Q. Will lenders tell me what I need to have prepared in a short sale, or do they only make this information available to real estate agents and attorneys?
A. While it is advisable to have a real estate agent assume this very time-consuming and administratively complex responsibility, homeowners themselves are recognized by lenders as being capable of dealing with short sale matters themselves. Lenders, however, are very vigilant regarding the information they require pertaining to marketplace pricing and related real estate information, and rely heavily upon the expertise of high-caliber real estate professionals.
Q. In selecting a real estate agent, when the prospects of a short sale are desirable, is it more important to choose a real estate agent who is very competent in overall real estate sales and marketing, and not as knowledgeable in the short sale process, or is it better to select a real estate agent knowledgeable in the short sale process, but very inexperienced or ineffective in real estate sales and marketing?
A. Obviously, home sellers should want a real estate agent who possesses significant expertise in short sales and in real estate sales/marketing. The greatest emphasis, however, should be placed upon selecting a real estate agent who is highly competent in the areas of marketing, merchandising (staging), negotiating, networking and information technology. The lender-required processes and information, although critical, represent more of a service. The aforementioned skills are indispensible in putting forth the best and most credible effort regarding the sale of the property.
Lenders can discern the difference between real estate agents who only represent pre-foreclosure strategic advice and assistance-ee.g., the performing of the required administrative tasks-from leading real estate agents who can perform the required administrative tasks and who possess short sale acumen while representing world class real estate marketing-related skills.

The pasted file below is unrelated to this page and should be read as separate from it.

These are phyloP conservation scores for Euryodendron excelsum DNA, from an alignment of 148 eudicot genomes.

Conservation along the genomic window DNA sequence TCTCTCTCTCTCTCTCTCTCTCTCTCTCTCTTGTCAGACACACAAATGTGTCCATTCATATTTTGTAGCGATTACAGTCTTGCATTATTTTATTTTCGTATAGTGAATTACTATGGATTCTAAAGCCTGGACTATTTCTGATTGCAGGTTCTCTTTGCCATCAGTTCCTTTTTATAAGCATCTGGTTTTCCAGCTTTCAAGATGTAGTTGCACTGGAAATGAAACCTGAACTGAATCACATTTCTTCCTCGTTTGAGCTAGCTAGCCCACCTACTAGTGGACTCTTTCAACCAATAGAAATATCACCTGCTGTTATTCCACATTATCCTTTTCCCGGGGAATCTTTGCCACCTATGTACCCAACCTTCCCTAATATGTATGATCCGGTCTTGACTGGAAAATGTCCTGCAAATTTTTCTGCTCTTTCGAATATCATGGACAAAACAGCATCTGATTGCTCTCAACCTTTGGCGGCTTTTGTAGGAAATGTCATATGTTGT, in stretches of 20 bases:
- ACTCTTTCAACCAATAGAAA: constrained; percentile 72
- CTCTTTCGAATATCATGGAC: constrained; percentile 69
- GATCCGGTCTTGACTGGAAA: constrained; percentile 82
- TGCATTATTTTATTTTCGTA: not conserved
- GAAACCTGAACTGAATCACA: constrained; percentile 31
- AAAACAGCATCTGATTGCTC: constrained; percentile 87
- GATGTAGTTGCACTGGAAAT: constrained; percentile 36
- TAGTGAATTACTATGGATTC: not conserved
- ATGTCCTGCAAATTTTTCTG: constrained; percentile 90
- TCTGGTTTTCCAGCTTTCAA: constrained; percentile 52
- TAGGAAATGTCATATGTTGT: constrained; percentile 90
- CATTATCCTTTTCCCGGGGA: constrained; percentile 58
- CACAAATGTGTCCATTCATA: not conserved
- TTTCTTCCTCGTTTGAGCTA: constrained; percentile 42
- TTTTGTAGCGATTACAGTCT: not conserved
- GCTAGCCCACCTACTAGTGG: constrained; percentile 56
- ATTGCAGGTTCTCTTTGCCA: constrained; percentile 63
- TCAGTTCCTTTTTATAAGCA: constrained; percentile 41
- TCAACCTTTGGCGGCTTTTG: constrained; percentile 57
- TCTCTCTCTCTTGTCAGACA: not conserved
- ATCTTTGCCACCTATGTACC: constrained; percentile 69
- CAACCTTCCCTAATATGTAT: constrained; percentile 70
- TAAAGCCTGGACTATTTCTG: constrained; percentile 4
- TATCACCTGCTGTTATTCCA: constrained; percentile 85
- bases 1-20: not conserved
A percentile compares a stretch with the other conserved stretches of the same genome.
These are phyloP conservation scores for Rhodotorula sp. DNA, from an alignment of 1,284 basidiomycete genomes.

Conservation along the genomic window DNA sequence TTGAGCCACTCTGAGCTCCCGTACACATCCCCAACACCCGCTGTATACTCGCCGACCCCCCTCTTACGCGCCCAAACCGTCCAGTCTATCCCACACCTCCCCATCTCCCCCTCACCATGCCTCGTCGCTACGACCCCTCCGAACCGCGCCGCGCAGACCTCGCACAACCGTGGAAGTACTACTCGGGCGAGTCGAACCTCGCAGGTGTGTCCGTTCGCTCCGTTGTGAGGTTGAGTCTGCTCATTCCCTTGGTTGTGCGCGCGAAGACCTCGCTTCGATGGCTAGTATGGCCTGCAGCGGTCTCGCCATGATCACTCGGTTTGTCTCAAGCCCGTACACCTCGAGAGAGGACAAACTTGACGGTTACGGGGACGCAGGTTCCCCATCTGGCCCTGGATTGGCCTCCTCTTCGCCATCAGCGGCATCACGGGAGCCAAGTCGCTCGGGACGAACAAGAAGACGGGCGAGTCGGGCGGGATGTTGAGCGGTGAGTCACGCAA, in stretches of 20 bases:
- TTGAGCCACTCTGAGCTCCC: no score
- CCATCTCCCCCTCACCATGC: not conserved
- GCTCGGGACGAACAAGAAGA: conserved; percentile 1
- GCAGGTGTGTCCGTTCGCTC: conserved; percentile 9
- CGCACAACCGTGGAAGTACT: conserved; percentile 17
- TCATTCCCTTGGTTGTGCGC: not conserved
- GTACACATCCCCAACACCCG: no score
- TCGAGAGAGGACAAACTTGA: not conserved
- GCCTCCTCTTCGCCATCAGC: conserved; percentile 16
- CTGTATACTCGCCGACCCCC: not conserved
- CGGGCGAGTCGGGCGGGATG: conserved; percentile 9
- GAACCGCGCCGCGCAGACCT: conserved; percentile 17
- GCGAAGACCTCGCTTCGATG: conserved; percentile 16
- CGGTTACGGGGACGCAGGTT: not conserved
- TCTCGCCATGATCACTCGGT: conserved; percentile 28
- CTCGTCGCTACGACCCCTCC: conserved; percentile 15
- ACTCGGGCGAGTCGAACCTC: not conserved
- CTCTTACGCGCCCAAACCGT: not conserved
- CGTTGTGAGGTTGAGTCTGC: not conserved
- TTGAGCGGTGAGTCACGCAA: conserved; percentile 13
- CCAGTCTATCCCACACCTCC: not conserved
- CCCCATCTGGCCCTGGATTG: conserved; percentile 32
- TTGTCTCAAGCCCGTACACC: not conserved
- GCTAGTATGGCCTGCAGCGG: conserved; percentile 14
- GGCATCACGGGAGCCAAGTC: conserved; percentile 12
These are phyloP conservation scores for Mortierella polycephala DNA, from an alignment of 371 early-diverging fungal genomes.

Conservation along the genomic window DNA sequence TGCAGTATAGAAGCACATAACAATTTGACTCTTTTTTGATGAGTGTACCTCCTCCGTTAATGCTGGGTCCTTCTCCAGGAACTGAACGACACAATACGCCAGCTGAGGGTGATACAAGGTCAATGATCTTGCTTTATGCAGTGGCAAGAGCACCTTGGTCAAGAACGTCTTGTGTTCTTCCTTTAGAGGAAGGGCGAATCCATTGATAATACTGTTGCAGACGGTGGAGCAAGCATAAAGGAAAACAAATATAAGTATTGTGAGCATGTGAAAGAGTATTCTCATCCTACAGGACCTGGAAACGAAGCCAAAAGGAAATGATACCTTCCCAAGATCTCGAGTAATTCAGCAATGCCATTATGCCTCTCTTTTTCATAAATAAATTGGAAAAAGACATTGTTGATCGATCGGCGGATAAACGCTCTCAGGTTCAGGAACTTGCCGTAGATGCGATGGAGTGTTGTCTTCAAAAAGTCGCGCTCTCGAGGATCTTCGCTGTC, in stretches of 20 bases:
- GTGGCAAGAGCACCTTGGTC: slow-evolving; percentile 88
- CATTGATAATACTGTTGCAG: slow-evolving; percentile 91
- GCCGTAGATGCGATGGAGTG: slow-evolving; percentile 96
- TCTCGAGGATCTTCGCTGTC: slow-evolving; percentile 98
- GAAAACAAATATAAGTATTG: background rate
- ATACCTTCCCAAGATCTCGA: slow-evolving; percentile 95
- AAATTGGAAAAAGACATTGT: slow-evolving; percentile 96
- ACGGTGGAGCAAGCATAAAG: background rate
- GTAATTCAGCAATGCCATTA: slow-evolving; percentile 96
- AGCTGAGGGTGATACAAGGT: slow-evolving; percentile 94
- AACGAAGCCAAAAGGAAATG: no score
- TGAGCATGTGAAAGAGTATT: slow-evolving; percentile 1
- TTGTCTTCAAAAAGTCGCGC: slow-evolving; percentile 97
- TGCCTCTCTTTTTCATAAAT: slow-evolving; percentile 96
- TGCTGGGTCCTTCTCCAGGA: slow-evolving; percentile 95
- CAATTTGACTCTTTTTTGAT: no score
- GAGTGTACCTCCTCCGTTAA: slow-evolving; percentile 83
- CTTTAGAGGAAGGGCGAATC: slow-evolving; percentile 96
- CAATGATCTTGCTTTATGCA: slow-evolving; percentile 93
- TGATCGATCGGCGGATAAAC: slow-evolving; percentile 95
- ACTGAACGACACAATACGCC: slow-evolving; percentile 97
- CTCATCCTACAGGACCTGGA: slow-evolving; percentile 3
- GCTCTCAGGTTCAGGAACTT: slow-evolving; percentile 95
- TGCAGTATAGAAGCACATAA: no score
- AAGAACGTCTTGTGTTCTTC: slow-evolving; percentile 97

Lenders . . . Recoup . . . To recover all or part of a loss
Q. When a real estate agent deems it necessary to alert cooperating real estate agents that their listed property is a potential short sale, so that the buyer does not unknowingly enter into a conditional negotiating process, how does this announcement prior to a lender's consent impact the marketing, property value, and ultimately the negotiating position of the lender?
A. This practice of announcing a potential short sale "Sale," before a lender agrees to the short sale conditions is considered by many real estate practitioners who represent home sellers as a method of undermining the integrity and market value of that particular property.
Clearly, one can argue that by not providing this potential status to prospective buyer agents and thus, their clients, deprives them of a form of disclosure; this is why great debate exists surrounding the handling of a short sale situation.